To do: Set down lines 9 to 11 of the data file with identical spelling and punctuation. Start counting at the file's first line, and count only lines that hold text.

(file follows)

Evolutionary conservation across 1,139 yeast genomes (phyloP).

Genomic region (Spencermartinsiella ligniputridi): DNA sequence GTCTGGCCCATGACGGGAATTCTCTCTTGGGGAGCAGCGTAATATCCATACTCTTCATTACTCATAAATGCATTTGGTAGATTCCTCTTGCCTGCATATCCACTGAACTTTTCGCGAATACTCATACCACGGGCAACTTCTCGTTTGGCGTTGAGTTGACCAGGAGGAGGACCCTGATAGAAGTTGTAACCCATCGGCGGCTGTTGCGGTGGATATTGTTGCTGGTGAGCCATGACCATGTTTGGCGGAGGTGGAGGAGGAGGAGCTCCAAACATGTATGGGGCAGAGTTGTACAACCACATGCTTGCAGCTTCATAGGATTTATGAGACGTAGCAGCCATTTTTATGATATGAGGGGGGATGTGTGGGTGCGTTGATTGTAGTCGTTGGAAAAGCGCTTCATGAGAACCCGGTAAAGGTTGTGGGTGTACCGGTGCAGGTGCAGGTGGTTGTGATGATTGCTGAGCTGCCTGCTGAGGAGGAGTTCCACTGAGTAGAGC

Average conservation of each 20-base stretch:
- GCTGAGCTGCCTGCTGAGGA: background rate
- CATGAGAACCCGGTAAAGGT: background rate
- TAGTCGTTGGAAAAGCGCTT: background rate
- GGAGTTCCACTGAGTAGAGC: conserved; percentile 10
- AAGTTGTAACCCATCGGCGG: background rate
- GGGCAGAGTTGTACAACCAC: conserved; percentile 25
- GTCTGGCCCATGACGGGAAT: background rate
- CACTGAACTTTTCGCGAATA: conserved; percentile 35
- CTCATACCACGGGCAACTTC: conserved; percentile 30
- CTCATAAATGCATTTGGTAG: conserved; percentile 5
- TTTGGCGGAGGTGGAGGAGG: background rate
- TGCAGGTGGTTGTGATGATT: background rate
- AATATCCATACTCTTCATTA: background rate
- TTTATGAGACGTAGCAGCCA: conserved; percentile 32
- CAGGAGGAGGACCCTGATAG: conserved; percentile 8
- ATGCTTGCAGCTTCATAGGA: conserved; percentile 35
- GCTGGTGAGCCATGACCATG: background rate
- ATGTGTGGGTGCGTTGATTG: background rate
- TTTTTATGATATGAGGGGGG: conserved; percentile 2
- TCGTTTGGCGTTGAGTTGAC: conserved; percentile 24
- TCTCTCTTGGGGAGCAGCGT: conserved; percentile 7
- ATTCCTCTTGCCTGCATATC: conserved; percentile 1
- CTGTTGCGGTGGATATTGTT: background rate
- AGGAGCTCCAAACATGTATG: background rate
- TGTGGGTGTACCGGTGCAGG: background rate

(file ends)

- GGGCAGAGTTGTACAACCAC: conserved; percentile 25
- GTCTGGCCCATGACGGGAAT: background rate
- CACTGAACTTTTCGCGAATA: conserved; percentile 35